Title: Widow Land
Author: C.J. Carey
Publisher: Quercus, 2021
C. J. Carey is the pseudonym of Jane Thynne, British novelist, journalist and broadcaster who has also written a number of fictional historical series.
Widow Land is heavily reminiscent of Margaret Atwood’s The Handmaid’s Tale but there are significant differences. Instead of being set in a dystopian American future it looks back to an alternative outcome in real-life history where an alliance is made between England and Germany, and World War II is avoided. Real personages are referenced from history among both the English and German aristocracy and including politicians at the time who supported Nazi beliefs. In Widow Land Prince Edward and his American socialite wife Wallis Simpson will be crowned King and Queen of England.
In the early days of the Alliance every female over the age of 14 has to present for Classification. At the bottom of the new caste system are the Friedas who live in a decrepit area outside the city called Widowland. The Friedas are ‘the widows and spinsters over 50 who had no children, no reproductive purpose, and who did not serve a man’.
The main character, Rose, is a Geli, an elite, and the book begins with her unthinking acceptance of the new regime, protected by her status, endeavouring constantly to stay within the protocols demanded of them all. She accepts without question the caste system that relegated all women to rules which affected every second of their lives ranging from how many calories they received daily to denial of any rights over their baby’s lives.
Though the Gelis are more protected than the others they are also little more than playthings for the mainly older SS men who pick and choose among them for potential girlfriends or wives. The threat of demotion hangs consistently over their heads should they fail to find a man willing to marry them. They are also unable to keep any child born of their liaisons.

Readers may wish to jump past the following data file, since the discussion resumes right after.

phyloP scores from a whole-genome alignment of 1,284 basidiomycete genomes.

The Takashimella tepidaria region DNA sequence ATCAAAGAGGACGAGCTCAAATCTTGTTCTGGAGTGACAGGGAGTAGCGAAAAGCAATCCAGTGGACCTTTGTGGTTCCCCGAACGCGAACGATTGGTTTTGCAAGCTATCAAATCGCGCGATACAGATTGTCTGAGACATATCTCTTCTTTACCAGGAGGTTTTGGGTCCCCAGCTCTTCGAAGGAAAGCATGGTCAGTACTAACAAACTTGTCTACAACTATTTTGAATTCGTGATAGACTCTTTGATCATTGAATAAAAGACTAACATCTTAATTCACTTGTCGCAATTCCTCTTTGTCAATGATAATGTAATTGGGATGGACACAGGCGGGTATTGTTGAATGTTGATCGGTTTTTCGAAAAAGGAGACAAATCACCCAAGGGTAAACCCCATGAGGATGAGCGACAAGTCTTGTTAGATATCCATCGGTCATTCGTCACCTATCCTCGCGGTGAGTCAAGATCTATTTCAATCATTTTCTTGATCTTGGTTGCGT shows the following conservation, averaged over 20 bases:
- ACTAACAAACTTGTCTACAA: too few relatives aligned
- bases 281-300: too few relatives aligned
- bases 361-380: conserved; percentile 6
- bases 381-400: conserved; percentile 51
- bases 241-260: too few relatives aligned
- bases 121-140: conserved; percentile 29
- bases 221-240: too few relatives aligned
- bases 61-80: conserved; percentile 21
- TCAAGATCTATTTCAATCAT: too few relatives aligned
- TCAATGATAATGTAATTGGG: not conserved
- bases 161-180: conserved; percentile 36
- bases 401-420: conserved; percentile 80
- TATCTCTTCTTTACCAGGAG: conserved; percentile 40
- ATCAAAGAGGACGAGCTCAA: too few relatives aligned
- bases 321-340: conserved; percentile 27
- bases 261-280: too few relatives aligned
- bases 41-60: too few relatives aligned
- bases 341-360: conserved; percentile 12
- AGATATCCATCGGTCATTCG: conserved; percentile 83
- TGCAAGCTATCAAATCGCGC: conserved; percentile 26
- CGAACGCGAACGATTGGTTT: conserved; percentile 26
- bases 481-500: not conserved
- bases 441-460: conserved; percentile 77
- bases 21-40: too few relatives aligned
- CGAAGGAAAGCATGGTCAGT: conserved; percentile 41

Rose works for the Culture Ministry editing the work of the great writers ranging from Virginia Woolf to the Greek and Roman classics. Her task is to rewrite anything that presents women as strong and independent, preferably replacing those characters with representatives of the Protectorate.
She is sent to to Widowland to question a group of older women living there suspected of writing the slogans taken from literary classics mysteriously appearing all over London. When she arrives she discovers the women she is sent to interview are living lives of quiet rebellion, and a life more genuine than her own, despite the strictures under which they labour.
At the same time she has her own secret. Alone in her room each night she has begun to explore writing, something forbidden to all women. Initially motivated by the stories of dragons she makes up for her beloved niece Hanna she keeps a journal, writing fragments mainly detailing private and daily aspects of her life. The introspection and honesty it allows slowly strips away her unthinking view and she begins to see more clearly what is around her.
The novel is well crafted, particularly in how it depicts how Rose moves from blind acceptance to awareness that, despite her hitherto precious privileged status, her life prospects are severely crippled and her future uncertain. Also how that realisation comes from the illegal texts she works with and her own writing practice. The weaving of historical reality in an imaginative framework is particularly skilfully done.
Widow Lands is both entertaining and informative, and chilling in the way it exposes the very real methods used by many in power in the past to manipulate the way we think.
Reviewed by: Rhonda Cotsell, July 2021
Ballarat Writers Book Review Group